MANILA – The public can seek assistance from the Philippine National Police (PNP) and Philippine Army (PA) in rescuing Philippine Eagles (Pithecophaga jefferyi) and in apprehending individuals who violate laws that protect this endangered bird.
Department of Environment and Natural Resources (DENR) Undersecretary Edilberto Leonardo, also Biodiversity Management Bureau (BMB) OIC Director, said the PNP and PA are more than willing to help people who will provide information about distressed Philippine Eagles that they encounter or know of.
"Don't be afraid to report to them so they can act on the matter," he said Friday during a webinar that kicked off BMB's 2021 observance of the annual Philippine Eagle Week (PEW).
He noted there is a need to protect and conserve Philippine Eagles as these birds are vital in maintaining ecological balance in forest habitats within Luzon, the Visayas, and Mindanao.
"Those birds are part of the Philippine environment," he said.
Protecting and conserving such birds is a race against time and needs the cooperation of all sectors as the International Union for Conservation of Nature (IUCN) already listed the Philippine Eagle, the country's national bird, as being critically endangered.
IUCN's assessment warned about a decreasing trend in Philippine Eagle's population, noting this species had only around 180 to 500 remaining mature individuals.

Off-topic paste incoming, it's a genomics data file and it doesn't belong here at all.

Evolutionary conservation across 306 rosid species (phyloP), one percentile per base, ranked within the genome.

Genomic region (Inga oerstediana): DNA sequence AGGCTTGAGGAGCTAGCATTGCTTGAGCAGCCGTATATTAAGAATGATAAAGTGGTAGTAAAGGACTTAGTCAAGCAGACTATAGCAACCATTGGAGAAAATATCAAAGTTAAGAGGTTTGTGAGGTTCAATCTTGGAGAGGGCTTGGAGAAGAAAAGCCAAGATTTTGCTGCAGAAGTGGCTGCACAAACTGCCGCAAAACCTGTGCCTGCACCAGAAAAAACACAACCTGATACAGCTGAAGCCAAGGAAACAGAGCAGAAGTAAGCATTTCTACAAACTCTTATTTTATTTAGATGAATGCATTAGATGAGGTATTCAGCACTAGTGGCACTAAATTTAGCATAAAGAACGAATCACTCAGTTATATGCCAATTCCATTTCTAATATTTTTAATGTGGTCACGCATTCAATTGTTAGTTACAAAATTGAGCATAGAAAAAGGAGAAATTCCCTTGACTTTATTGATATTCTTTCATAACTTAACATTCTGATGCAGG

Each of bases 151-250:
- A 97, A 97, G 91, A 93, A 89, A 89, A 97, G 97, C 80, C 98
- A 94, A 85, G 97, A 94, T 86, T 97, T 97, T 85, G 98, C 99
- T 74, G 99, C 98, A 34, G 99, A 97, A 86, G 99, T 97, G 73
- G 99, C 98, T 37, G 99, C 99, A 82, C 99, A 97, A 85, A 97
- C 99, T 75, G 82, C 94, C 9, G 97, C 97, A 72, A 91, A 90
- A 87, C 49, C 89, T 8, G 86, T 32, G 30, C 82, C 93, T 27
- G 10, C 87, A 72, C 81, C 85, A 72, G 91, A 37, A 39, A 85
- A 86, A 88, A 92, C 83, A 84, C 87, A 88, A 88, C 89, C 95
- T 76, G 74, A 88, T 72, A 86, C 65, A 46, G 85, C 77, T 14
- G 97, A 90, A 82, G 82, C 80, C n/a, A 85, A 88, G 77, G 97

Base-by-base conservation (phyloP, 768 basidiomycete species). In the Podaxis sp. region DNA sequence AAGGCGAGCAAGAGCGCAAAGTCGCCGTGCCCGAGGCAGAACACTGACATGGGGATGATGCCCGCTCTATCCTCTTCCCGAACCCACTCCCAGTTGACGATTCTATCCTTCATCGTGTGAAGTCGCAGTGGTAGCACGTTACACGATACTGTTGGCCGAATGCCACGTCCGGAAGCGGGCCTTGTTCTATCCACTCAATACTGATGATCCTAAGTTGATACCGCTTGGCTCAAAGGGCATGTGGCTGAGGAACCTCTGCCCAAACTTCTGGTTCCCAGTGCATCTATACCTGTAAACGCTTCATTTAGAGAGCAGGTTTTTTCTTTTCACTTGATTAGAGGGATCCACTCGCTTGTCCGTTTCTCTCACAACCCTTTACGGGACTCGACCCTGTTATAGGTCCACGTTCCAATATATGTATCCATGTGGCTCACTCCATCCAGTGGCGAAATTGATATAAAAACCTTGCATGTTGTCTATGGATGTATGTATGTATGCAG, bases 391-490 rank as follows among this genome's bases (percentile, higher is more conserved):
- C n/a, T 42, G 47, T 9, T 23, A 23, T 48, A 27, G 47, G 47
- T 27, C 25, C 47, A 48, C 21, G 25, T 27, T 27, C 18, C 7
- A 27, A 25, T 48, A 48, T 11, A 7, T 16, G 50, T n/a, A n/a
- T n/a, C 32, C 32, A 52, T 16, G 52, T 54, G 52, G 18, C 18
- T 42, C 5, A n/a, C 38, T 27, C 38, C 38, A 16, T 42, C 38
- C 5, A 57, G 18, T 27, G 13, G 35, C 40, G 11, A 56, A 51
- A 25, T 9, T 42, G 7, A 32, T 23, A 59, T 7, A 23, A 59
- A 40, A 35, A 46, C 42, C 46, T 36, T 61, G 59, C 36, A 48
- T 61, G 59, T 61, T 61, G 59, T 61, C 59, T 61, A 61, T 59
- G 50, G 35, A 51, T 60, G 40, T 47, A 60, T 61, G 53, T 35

Agriculture and aquaculture, energy production and mining, pollution, as well as climate change, and severe weather threaten Philippine Eagle's existence, noted IUCN.
Biological resource use through logging, wood harvesting, hunting, and trapping is also a threat, IUCN said.
Non-profit organization Philippine Eagle Foundation (PEF) reported that of the 89 eagles it rescued since the 1970s, around 26 percent had gunshot wounds while the rest were victims of trapping and poaching.
"Only 16 of the eagles that were shot were able to survive after admission," continued PEF which focuses on saving the Philippine Eagle and its habitat.
Proclamation 79 series of 1998 declared June 4 to 10 of every year as PEW to promote concerted efforts for ensuring the Philippine Eagle's protection and perpetuation.
"There is a need to instill into the minds of the Filipino people the importance of the Philippine Eagle as a biological indicator of the forest ecosystems, as a national symbol, and as a unique heritage," Proclamation 79 said.
PEW's 2021 theme is "The Philippine Eagle and Indigenous Peoples (IPs): Protecting our Forests, Protecting our Future."
The theme highlights the IPs' contribution to protecting and conserving forests and Philippine Eagles in their area.
"We're proud IPs are one with us in this endeavor," Leonardo said in a video message BMB aired during the webinar.
Most habitats of Philippine Eagles are within ancestral domains where IPs live, he noted.
Leonardo is looking forward to further collaboration between BMB, IPs and other sectors regarding the protection and conservation of the Philippine Eagle and its habitat.
"PEW reminds each and everyone of us that conservation of wildlife is every Filipino's duty," he added. (PNA)